Publishing a June 2016 memo describing the impact of Facebook's growth on all costs triggered an emotional conversation in the company today. An internal post responded to the memo, stating that employees were angry and heartbroken, that their teammates shared internal business discussions with the media. Many called on the company to step up the war against Leakers and hire more "integrity" employees.
On Thursday night BuzzFeed published a memo from Andrew "Boz" Bosworth, a vice president of Facebook who is currently conducting his hardware efforts. In the memo, Bosworth says that the core function of the company is to connect people, despite the consequences that he has repeatedly called "ugly." "That's why all our work is justified, all the questionable contact import practices," he wrote. "All the subtle language that helps people search for friends, all the work we do to create more communication, the work we'll probably do in China one day, all that."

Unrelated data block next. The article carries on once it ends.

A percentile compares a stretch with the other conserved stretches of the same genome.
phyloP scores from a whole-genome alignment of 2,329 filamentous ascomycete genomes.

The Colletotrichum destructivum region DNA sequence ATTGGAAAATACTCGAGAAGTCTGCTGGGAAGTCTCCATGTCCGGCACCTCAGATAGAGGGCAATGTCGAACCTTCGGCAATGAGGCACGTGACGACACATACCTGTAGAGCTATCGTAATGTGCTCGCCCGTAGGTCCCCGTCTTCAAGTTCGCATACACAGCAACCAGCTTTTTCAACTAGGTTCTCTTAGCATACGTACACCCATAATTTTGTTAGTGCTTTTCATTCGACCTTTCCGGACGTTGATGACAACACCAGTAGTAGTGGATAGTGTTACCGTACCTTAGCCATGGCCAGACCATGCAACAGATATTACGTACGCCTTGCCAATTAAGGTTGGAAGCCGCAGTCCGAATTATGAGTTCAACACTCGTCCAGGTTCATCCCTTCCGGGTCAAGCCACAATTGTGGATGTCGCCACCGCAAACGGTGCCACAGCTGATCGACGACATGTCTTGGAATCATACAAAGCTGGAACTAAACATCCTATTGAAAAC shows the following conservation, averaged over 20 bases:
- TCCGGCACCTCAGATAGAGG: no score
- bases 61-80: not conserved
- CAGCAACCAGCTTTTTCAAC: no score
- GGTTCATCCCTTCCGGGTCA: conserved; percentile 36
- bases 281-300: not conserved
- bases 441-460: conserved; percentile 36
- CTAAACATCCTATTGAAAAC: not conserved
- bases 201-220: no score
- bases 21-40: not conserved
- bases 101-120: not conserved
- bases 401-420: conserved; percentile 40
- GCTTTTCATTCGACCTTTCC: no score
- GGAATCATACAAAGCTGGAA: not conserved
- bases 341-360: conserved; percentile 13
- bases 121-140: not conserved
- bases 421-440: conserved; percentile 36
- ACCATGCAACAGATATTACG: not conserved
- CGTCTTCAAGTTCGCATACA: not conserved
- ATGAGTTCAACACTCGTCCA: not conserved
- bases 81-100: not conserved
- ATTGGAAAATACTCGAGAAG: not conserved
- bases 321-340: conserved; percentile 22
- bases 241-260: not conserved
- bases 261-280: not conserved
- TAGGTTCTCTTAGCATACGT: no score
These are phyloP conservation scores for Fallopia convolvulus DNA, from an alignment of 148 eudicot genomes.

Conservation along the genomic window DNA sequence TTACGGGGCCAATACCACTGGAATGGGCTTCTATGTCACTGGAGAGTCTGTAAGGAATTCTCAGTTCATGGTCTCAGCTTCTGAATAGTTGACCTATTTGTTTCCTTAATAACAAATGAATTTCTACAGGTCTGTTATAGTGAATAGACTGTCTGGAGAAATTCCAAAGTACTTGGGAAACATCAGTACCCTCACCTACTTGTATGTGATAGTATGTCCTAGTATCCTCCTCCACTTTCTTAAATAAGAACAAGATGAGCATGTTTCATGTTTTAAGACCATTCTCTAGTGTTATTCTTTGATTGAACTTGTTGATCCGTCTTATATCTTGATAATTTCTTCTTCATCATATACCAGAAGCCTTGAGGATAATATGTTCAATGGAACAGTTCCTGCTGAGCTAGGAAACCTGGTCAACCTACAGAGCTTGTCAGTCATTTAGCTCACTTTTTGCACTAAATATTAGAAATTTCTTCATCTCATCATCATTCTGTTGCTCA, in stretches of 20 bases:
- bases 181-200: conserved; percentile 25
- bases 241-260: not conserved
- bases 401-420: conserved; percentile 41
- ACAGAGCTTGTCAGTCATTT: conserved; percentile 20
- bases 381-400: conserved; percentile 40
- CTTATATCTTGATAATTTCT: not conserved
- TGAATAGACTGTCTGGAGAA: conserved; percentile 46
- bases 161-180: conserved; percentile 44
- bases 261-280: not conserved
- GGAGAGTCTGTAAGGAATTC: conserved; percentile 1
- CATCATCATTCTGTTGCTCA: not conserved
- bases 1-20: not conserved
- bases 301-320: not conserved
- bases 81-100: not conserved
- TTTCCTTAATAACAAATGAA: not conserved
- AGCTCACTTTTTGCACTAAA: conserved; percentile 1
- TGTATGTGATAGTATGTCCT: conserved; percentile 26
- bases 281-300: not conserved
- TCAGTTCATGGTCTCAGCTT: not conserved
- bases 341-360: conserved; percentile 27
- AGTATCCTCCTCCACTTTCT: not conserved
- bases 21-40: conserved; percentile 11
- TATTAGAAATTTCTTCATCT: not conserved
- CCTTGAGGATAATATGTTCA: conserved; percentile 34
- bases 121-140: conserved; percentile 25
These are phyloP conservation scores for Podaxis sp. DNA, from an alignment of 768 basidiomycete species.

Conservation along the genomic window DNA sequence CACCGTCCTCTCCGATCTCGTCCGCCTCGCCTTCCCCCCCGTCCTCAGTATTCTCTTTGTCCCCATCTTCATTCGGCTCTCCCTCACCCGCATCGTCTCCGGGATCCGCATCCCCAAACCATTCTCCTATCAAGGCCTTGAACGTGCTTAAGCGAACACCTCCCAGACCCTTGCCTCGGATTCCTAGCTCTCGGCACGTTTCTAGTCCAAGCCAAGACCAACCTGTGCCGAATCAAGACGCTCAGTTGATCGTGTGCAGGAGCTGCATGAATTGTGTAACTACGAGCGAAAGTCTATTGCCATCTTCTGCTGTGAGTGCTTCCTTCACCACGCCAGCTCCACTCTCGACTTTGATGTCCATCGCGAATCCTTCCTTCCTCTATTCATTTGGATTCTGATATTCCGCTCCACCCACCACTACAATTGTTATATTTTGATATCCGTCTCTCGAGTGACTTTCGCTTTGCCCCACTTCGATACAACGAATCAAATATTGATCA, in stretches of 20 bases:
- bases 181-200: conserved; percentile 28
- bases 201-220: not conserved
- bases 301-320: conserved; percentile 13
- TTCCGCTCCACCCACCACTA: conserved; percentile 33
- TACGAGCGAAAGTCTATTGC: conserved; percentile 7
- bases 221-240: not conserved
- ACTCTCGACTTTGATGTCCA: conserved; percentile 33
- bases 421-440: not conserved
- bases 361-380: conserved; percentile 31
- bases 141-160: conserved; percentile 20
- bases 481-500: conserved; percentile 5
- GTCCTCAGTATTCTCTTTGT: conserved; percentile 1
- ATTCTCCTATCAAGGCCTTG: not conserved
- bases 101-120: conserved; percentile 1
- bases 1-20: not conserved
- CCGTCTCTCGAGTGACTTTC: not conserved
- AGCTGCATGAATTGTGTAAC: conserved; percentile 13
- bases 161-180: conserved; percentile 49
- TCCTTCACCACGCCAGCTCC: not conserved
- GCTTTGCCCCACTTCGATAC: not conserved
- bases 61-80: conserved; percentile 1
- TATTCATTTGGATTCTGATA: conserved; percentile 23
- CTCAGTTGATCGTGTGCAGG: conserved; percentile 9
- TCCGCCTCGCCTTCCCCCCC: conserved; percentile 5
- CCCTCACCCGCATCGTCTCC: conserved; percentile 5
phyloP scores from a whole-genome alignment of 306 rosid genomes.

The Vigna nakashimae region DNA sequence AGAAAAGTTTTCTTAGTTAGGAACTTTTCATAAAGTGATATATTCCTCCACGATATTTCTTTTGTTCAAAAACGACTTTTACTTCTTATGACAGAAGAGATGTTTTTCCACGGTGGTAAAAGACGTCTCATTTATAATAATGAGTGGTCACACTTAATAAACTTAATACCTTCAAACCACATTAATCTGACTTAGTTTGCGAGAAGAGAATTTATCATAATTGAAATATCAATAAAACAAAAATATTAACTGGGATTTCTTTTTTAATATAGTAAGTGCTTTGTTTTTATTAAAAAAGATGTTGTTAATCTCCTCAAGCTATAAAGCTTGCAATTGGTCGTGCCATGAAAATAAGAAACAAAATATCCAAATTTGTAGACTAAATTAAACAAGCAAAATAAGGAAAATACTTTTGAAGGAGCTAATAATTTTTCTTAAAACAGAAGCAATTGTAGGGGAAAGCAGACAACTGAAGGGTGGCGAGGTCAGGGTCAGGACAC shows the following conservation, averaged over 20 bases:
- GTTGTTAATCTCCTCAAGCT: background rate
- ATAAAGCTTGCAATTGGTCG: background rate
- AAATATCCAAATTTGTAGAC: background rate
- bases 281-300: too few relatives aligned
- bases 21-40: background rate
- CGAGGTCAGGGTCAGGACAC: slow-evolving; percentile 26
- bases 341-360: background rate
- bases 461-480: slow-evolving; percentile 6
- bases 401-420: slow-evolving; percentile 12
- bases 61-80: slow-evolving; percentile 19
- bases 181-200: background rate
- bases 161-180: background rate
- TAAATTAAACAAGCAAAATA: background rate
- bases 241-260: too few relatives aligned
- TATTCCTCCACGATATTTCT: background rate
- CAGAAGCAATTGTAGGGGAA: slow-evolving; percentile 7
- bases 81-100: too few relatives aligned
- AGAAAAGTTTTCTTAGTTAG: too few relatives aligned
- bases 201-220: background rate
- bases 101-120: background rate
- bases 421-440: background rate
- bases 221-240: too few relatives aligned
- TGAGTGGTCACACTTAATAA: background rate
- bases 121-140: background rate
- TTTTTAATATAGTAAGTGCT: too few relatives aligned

Bosworth distanced himself from the memo and said in a Twitter post that he had not agreed to these words, even as he wrote them. He said he was trying to talk about the company's growth strategy. CEO Mark Zuckerberg said BuzzFeed that he had disagreed with the sentiment at the time and that growth should not be an end in itself. "We realize that connecting people alone is not enough, and we also have to work to bring people closer," Zuckerberg said.
After Bosworth published the memo, he deleted his original post. "Although I will not go so far as to call it a straw man, this post was definitely designed to provoke an answer," Bosworth wrote in a memo received from The Verge . "It effectively served as an invitation to employees throughout the company to engage in the debate on how we behave in the ever-changing customs of the online community, which in itself was not particularly significant and the comments were impressive. A conversation over the years that was alive again this week.